One thing positive about Tesla is that I've always found the Service Centre staff to be great and very helpful. Only downside is that the car should never have needed to be returned to the SC several times to get things fixed that should have been put right before delivery, IMHO.
 
One quick test drive in a Tesla MX (and a second longer weekend test with the family) was enough to convince me of the advantages of a Tesla EV. I did also test a hybrid equivalent Volvo XC90 and it didn’t come close to the MX in any regard that matters to me.

Three years later we still have the MX and a M3 as a second car. Both are great. All the performance you could ever need in a daily drive, great sound systems, spacious cabins, low running costs and modern minimalist styling. The odd time I’m forced to drive an ordinary ICE it feels like something out of the last century. There’s no going back for me.
 

Mr Miserable

Well-Known Member
Supporting Member
Jul 8, 2019
6,388
13,319
UK
I was a bit nervous after ordering the Model 3 and often wondered whether I done the right thing.
I made lists, spreadsheets, planned frequent journeys on ABRP and checked my Tesla account several times a day (hour) to see if there were any updates. Sound familiar?
Relax! You've proably made a good decision. I certainly don't regret it!
(I am actually relieved I didn't go for the iPace)
The wait is frustrating but worth it in the end.
 

HenryT

Active Member
Jan 29, 2020
1,092
976
Manchester
That last point is very interesting and probably merits an email to the manager of that dealership.
They’ll all be struggling to exist and that sort of attitude won’t help them at all.

Surprisingly common problem.

We had a similar experience when buying an ID.3. Took a test drive, reflected on it for a couple of days and decided to go ahead with the deal. Called the dealership and asked to speak to the salesman 'about the test drive we had on Monday' - no call. Called a second time and left a message for the sales manager (not available either) to call us 'about an order' - no call. In the event we went to another dealer further away who couldn't have done more for us, even gave us an upgrade to a car with a heatpump for £100.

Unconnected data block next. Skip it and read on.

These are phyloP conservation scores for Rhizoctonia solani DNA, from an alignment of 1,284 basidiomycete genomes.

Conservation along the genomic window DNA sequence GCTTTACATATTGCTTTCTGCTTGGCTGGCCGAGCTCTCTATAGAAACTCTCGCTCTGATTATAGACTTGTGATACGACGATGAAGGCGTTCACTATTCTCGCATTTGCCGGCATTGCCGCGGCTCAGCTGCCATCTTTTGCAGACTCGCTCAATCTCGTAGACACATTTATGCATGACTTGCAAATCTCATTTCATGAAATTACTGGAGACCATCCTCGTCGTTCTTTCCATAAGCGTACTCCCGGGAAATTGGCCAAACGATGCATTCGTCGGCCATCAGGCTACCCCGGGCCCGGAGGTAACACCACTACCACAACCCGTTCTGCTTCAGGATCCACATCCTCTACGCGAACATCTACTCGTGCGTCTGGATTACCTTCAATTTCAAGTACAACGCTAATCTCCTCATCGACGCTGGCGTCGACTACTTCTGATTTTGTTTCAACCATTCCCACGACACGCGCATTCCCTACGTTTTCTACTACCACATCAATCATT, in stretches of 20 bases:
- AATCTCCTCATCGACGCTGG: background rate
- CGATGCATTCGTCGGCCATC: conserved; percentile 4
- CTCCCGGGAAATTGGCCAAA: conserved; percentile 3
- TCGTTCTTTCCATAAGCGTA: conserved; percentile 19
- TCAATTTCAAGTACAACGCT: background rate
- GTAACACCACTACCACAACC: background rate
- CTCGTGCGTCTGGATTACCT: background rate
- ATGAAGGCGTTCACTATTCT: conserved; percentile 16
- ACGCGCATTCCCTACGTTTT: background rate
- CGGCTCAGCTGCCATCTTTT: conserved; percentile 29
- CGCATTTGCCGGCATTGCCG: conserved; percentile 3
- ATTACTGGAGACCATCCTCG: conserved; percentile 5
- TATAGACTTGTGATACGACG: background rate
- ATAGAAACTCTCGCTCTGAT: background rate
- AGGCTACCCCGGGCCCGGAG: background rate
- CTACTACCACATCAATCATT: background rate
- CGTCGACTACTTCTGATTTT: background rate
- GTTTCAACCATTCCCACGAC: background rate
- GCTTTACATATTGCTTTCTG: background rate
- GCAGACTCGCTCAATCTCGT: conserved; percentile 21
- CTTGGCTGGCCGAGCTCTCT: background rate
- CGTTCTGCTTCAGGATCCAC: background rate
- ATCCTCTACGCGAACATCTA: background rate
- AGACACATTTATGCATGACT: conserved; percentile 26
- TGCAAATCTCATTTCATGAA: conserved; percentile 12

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GeorgeSymonds

Active Member
Moderator
Mar 16, 2018
1,866
1,570
UK
On your company fuel cost, you can only claim 4p per mile if its a company car and by your maths it will cost 5p (assuming per mile, my electricity cost is around 13p/kwh, I struggle to get 3 miles per kwh so would be about right) to charge at home, and much more if you supercharge or use other rapid chargers, so you're at least 1p down per mile driven for the company. Personally its not worth worrying about but it depends how tight your maths is

Everyone's experience of dealerships is different,. I've had good and bad at Audi, BMW, I've had willing people at Tesla but often let down by corporate attitude and chronic record keeping. There's nothing magical about the staff, most of them come form other brands of car, but when you're told the reason why your AP steering has started to throw you off the road every time you engage it is down to having a wheel alignment done 6k miles previously so its not covered by warranty you do start to question what's going on.
 
Surprisingly common problem.

We had a similar experience when buying an ID.3. Took a test drive, reflected on it for a couple of days and decided to go ahead with the deal. Called the dealership and asked to speak to the salesman 'about the test drive we had on Monday' - no call. Called a second time and left a message for the sales manager (not available either) to call us 'about an order' - no call. In the event we went to another dealer further away who couldn't have done more for us, even gave us an upgrade to a car with a heatpump for £100.